Shahtoot mulberries are the fruit of the Himalayan or Pakistan mulberry tree; Morusserrata or Morus macroura. They are found at an altitude of between 1200 and 1700 feet in the Himalayan region. They differ from other mulberries because of their size, as they are elongated and can be five or even six inches long. They look like fat caterpillars at first glance. The name Shahtoot comes from the Farsi, meaning King of the Mulberries (toot being the name for mulberry in Farsi and Urdu). One Indian journalist, Dinesh Dhuman, has praised the Pakistani Shahtoot, writing that the mulberry has been “perfected in Pakistan.”
The shahtoot mulberry is sweeter tasting and longer than other mulberries. It can be red, black or white, has many health benefits and is making a comeback.
Health Benefits of Shahtoot Mulberries
All mulberries contain resveratol which is believed to prevent cancer. It may also protect the cardiovascular system and can alleviate chronic inflammation and postpone the onset of Alzheimer’s and Parkinson’s disease. It is also considered to be an antiviral.
In traditional medicine the Shahtoot has been used to treat various diseases including asthma, bronchitis, diarrhea, hypertension, insomnia and melancholy. They are considered “happy” fruits in the Punjab province of Pakistan. As they contain niacin and riboflavin, perhaps this is not surprising.
They also contain high levels of potassium which is an energy booster, repairs cell damage, and stimulates the immune system. So the fruit is packed with substances which help our overall health.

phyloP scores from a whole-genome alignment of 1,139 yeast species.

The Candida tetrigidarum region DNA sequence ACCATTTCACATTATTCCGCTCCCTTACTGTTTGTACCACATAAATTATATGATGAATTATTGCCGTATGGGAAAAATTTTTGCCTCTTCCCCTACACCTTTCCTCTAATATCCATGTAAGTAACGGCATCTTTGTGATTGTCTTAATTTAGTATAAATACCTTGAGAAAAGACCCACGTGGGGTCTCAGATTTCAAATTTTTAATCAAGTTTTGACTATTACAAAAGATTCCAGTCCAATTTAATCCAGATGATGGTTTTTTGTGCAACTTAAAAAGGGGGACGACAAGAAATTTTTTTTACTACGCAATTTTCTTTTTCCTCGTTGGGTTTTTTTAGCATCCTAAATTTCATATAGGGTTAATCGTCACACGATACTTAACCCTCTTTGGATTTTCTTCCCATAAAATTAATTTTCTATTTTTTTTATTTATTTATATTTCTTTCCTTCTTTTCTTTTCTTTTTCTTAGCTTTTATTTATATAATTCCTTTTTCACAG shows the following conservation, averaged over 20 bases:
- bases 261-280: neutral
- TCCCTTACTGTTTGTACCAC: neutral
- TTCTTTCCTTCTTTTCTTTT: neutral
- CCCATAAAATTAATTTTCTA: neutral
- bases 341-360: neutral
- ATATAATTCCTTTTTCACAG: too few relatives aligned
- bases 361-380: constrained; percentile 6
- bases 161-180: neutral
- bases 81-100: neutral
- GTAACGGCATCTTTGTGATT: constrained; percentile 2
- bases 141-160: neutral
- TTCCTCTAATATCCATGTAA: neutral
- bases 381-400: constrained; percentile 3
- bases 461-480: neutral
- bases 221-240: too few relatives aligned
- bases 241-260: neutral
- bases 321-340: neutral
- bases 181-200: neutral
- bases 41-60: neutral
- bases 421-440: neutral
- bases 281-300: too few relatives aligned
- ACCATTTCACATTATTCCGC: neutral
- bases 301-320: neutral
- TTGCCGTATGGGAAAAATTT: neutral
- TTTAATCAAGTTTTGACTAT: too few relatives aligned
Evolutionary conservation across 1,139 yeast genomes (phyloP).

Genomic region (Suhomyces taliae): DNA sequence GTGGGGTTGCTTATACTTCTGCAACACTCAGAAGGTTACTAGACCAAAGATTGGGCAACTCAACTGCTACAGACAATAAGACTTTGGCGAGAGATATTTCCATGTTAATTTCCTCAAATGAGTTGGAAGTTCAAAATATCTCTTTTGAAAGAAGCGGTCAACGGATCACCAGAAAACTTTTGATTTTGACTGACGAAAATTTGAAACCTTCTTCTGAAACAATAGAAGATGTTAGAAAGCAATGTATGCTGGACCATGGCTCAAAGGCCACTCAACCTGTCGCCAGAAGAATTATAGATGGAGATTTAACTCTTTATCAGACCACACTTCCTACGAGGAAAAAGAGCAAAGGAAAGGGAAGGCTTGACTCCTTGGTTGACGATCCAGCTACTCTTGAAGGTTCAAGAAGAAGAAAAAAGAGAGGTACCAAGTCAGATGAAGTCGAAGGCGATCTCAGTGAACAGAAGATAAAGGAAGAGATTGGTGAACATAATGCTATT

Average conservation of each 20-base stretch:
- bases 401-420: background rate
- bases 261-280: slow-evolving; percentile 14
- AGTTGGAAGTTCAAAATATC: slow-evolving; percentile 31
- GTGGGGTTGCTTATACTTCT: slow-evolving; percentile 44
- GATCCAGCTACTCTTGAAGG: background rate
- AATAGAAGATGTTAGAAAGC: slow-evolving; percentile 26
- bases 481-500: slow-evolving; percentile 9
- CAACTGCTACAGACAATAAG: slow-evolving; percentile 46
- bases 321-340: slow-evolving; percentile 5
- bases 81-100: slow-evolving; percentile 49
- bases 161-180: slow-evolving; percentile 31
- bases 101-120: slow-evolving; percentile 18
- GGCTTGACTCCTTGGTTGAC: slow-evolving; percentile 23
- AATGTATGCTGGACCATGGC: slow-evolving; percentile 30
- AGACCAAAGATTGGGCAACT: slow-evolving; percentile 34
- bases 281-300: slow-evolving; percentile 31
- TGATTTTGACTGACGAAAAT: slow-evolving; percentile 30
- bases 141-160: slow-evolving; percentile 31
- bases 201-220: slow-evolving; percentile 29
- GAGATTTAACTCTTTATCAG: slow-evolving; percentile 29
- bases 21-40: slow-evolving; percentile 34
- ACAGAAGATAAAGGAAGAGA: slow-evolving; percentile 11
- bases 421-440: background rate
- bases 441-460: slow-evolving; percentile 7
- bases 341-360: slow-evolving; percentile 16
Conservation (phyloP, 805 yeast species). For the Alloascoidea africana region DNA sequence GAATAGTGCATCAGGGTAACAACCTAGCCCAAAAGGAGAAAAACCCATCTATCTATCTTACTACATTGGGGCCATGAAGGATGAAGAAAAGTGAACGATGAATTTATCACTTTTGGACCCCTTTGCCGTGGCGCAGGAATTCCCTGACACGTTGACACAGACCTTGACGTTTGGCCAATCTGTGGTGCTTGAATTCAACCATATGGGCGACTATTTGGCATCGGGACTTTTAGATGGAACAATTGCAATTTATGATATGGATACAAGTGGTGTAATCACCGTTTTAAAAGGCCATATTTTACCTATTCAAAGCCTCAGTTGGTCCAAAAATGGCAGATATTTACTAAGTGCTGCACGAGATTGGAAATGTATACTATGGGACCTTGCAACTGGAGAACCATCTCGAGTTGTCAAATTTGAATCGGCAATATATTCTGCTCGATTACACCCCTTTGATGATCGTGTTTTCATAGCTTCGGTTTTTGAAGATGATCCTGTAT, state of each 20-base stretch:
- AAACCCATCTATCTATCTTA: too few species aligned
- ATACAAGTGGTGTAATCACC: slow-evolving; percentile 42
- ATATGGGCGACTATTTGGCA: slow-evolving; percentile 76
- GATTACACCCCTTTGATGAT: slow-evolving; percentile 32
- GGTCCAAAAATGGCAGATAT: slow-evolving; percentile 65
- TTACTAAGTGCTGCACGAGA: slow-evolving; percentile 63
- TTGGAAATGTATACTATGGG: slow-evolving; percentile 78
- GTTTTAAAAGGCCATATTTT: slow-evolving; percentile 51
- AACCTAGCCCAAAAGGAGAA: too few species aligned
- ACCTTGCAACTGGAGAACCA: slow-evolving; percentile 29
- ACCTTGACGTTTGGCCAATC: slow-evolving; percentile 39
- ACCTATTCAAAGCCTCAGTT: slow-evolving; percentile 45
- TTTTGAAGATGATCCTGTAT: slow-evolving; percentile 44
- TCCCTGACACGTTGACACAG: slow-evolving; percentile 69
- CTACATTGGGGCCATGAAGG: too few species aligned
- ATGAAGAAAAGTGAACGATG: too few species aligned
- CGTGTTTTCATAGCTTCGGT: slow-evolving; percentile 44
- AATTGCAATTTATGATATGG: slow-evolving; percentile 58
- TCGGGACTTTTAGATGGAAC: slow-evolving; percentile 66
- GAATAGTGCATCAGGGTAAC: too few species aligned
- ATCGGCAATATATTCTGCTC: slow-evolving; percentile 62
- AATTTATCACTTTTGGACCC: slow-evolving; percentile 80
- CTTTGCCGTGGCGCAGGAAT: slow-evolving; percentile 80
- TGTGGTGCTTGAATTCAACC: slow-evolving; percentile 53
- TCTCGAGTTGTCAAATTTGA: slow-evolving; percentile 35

The young leaves are used as a boiled vegetable and used in tisanes and these also contain potassium, phosphorous and calcium. These act as a diuretic and help flush toxins out of the body. They can be blended with green tea for a more palatable taste.
The Tree is a Part of Traditional Punjabi Culture
Unfortunately the mulberry trees in the Punjab have been depleted by a fungal disease and many were felled for fuel and to construct new roads and housing developments. A mulberry tree used to be beside almost all village wells and in fields, providing welcome shade for the labourers.
In previous times in the not so distant past, baskets would be woven from the bark and wood of the Shahtoot trees (tokra, the large baskets and tokri the smaller ones). However this ancient craft has died out in most regions. Small children would make bows and arrows from the flexible wood of the trees too, but they can no longer do this and plastic guns have taken the place of the traditional toys.
They are mentioned in folk songs in much the same manner as the British nursery rhyme about mulberry trees, “Here we go round the Mulberry Bush.”
Moves to Reintroduce Mulberry Trees
Pakistan’s Sericulture Wing of the Punjab Forest Department is hoping to reintroduce mulberry trees, including the white shahtoot, and a newly discovered mulberry bush-sized plant, to the region in an attempt to promote sericulture (silk worm farming) in rural areas. Currently Pakistan imports silk for use in its textile industry, so home produced silk would not only help the rural poor in the Punjab, but would also help the manufacturers.
People are eager to participate in the project, but are waiting for government help and guidelines. The Forest Department hope that soon more people will be able to make a living farming silk worms.
6th January 2010, “Cottage Industry can Employ 25% of Rural Population” The Nation, (daily English newspaper, Lahore, Pakistan)
Mushtaq Ahmed, et al., “Treatment of Common Ailments by Plant-Based Remedies Among the People of District Attock (Punjab) of Northern Pakistan” African Journal of Traditional, Complementary and Alternative Medicines Vol 4; 1; 2007 pp112-20
Dinesh Dhuman, 6th September 2010, “The Withering Tradition of Punjabi Basket Weaving” News, UKPHA org. (Accessed 10/11/2010)